The input terminal 1 is connected to a data input of the memory 2. A data output of the memory 2 is connected to a first input of the device 17, to an input of the device 12 and to an input of the switch-over device 8. An output of the device 8 is connected to a data input of the memory 3. A data output of the memory 3 is connected to a data input of the memory 4 by means of the switch-over device 9. A data output of the memory 4 is connected to a first input of the subtractor 16. An output of the device 12 is connected to a data input of the memory 5 to give it the values of the transformed coefficients of the current image.

The device 12 computes the two-dimensional discrete Fourier transforms of the luminance values of the current image, sub-sampled at 256×256 pixels. It implements a standard algorithm such as the Forman's algorithm. A data output of the memory 5 is connected to a data input of the memory 6 by means of the switch-over device 10. A data output of the memory 6 is connected to a data input of the memory 7 by means of the switch-over device 11.

The device 13 has an input connected to an output of the device 21 to receive the value of the components of the translation vector of the background of the current image in relation to the background of the reference image. When the absolute value of one of the components of this vector is greater than 10, the device 13 commands the switch-over device 9 and the memories 3 and 4 to transfer the luminance values of the intermediate image, stored in the memory 2, towards the memory 4, to form a new reference image. Simultaneously, the device 13 commands the switch-over device 11 and the memories 6 and 7 to transfer the transformed coefficients of the intermediate image, stored in the memory 6, to the memory 7, so that they constitute the transformed coefficients of a new reference image.

When the absolute value of one of the components of the translation vector of the background of the current image in relation to the background of the reference image is greater than or equal to five pixels, the device 13 commands the switch-over device 8 and the memories 2 and 3 to transfer the luminance values of the current image, stored in the memory 2, to the memory 3, to constitute the luminance values of a new intermediate image. Simultaneously, the device 13 commands the switch-over device 10 and the memories 5 and 6 to transfer the transformed coefficients corresponding to the current image, stored in the memory 5, to the memory 6, to form the transformed coefficients of an intermediate image.

When the components of the translation vector of the background of the current image in relation to the background of the reference image fulfil neither of these two conditions, the device 13 makes no transfer into the memories 3 and 4 or into the memories 6 and 7. On the other hand, it continues to see to the storage of the luminance values in the memory 2 to refresh the current image, and to see to the storage, in the memory 5, of the transformed coefficients corresponding to each new current image.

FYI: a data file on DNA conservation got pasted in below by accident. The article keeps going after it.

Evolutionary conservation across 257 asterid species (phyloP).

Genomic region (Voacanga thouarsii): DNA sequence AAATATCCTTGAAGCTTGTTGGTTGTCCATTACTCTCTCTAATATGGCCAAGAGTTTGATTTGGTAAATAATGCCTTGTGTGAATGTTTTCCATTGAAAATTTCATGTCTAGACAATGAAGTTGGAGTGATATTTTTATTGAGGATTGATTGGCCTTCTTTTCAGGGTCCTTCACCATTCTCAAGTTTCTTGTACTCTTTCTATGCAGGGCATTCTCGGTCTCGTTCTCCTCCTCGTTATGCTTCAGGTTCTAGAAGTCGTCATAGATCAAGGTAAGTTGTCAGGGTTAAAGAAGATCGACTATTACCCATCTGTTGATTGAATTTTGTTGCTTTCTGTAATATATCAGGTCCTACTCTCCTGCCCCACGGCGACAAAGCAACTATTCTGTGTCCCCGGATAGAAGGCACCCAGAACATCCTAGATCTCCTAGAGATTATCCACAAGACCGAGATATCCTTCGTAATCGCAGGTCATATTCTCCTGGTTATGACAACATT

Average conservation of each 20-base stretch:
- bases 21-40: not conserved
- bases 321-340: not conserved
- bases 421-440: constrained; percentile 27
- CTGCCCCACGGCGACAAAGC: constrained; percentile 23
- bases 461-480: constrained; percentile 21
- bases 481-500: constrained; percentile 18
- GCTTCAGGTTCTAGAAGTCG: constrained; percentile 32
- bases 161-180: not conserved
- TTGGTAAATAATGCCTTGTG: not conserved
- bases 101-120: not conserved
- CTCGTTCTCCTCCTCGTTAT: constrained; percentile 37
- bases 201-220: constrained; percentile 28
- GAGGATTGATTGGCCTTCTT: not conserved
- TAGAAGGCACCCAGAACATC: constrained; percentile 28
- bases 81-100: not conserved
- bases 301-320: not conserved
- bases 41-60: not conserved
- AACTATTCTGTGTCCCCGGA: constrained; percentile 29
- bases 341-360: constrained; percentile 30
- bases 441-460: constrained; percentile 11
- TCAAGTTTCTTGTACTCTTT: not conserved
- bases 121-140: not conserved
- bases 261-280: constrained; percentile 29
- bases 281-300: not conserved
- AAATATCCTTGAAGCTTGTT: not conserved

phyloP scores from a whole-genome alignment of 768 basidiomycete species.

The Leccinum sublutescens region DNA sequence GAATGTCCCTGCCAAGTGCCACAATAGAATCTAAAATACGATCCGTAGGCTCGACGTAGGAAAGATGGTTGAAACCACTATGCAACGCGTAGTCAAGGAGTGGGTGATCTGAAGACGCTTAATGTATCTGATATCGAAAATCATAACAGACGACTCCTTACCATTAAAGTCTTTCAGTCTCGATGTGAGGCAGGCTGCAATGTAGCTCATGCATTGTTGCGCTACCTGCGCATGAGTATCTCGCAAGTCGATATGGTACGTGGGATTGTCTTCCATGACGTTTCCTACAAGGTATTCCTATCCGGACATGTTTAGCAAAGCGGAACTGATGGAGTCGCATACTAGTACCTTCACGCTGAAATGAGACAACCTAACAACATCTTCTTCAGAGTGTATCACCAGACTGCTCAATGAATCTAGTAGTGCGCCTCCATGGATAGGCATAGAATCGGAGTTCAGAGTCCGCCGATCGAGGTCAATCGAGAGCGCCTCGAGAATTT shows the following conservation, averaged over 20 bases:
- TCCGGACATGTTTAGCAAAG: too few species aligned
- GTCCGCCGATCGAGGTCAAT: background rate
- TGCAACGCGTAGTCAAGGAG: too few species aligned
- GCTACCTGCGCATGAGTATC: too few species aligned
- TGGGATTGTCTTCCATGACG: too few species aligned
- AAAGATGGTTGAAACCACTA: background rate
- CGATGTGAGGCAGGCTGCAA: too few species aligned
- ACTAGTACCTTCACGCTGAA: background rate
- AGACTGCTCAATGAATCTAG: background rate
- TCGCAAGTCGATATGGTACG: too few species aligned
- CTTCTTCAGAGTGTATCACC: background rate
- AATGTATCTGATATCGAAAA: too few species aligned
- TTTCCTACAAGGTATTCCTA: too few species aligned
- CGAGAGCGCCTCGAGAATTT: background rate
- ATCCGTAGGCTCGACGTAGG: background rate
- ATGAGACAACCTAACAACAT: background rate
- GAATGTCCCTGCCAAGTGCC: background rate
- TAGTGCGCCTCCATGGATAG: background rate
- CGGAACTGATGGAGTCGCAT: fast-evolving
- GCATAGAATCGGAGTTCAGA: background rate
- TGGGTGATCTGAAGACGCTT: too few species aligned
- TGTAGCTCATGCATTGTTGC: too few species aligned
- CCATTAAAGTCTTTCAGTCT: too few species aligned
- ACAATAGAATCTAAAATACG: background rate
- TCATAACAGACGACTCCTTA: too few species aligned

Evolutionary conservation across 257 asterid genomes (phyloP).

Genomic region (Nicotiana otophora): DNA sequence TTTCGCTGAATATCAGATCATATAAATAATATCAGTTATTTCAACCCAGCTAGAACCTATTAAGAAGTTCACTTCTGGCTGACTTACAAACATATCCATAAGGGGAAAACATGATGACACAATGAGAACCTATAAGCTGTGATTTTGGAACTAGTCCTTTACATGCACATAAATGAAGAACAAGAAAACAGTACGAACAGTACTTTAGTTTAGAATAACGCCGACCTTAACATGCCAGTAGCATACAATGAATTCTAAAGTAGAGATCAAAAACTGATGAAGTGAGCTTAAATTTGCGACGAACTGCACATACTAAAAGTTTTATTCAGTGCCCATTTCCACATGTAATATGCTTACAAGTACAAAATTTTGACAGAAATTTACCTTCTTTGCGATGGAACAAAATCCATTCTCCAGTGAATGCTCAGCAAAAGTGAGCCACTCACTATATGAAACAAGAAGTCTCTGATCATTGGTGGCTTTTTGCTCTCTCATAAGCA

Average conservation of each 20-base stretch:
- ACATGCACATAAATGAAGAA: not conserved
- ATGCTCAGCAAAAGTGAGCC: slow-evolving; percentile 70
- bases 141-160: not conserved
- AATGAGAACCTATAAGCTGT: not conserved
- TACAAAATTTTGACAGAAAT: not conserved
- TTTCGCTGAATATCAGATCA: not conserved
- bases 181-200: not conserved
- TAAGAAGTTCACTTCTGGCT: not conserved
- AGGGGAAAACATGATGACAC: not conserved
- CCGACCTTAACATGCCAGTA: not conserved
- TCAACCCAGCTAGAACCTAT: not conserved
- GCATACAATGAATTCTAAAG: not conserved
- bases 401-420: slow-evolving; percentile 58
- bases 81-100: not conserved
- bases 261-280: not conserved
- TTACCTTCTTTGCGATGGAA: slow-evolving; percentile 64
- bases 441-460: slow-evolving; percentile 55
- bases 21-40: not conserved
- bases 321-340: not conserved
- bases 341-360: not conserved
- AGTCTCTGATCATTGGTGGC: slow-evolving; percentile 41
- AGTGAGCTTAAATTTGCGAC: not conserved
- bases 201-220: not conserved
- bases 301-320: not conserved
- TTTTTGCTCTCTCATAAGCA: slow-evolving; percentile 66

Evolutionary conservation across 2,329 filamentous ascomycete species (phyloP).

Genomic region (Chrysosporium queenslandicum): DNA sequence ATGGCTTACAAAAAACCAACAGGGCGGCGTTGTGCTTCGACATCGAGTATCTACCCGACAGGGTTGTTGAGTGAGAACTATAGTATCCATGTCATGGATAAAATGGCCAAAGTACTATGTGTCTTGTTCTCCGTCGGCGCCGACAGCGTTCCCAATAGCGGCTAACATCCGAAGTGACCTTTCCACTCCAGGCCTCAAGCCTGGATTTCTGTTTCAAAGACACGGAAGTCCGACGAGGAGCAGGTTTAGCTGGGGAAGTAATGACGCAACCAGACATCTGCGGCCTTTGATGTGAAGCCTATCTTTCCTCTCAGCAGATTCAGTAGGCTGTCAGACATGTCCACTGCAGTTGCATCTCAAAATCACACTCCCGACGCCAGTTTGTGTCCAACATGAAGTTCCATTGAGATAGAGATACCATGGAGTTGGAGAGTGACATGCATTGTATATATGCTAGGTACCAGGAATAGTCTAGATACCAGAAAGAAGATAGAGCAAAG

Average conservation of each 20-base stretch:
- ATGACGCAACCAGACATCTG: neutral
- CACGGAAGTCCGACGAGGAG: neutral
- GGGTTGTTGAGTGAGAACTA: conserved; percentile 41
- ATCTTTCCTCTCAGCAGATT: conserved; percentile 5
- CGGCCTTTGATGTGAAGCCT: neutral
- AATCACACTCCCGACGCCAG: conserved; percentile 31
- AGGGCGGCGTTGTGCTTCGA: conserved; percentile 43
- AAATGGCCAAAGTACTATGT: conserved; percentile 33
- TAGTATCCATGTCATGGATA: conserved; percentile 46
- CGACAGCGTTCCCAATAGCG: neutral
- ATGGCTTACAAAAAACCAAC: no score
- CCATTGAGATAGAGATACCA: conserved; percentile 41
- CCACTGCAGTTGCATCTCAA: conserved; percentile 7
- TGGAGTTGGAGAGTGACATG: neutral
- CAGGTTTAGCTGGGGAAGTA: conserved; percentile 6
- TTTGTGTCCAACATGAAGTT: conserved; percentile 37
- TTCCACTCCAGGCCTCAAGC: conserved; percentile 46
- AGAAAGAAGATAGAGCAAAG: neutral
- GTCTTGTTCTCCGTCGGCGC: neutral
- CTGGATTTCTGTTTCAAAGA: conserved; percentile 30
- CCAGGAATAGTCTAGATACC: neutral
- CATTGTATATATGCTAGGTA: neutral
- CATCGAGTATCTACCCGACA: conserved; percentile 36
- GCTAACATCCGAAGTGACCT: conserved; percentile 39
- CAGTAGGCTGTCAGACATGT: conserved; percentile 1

The computing device 18 has a first input connected to the data output of the memory 5, a second input connected to the data output of the memory 7 and an output connected to an input of the computing device 19. An output of this computing device 19 is connected to an input of the device 20. The device 21 has: an input connected to an output of the device 20, a first output connected to a first input of the device 25 and a second output connected to an input of the device 13, to a second input of the device 17 and to a second input of the device 25. An output of the device 17 is connected to a data input of the memory 14. A data output of the memory 14 is connected to a second input of the subtractor 16. A reading-writing control input of the memory 14 is connected to an output of the device 13.

The memory 15 has: a data input connected to an output of the subtractor 16; a control input connected to an output of the device 13; and an output connected to an input of the device 22. The device 23 has: a first input connected to an output of the device 22, a second input connected to an output of the device 25 and an output connected to the output terminal 24.

The computing device 18 computes each coefficient of the phase correlation matrix in accordance with the above-mentioned formula (4). The device 19 computes the two-dimensional inverse discrete Fourier transform of the phase correlation matrix according to a standard algorithm such as the Forman algorithm.

The computing device 20 computes the modulus of each of the coefficients of the inverse transform matrix of the phase correlation matrix, compares it with a threshold value that is fixed above the threshold of the noise so as to detect the coefficients corresponding to the translation of a target, and makes a search, among these coefficients, for the one having the greatest modulus. This coefficient corresponds to the translation of the background of the image in relation to the reference image. The computing device 21 determines the precise coordinates of the correlation peaks by a correlation in accordance with the formula (5). These coordinates respectively form the components of a translation vector for the background image and a translation vector for each of the targets.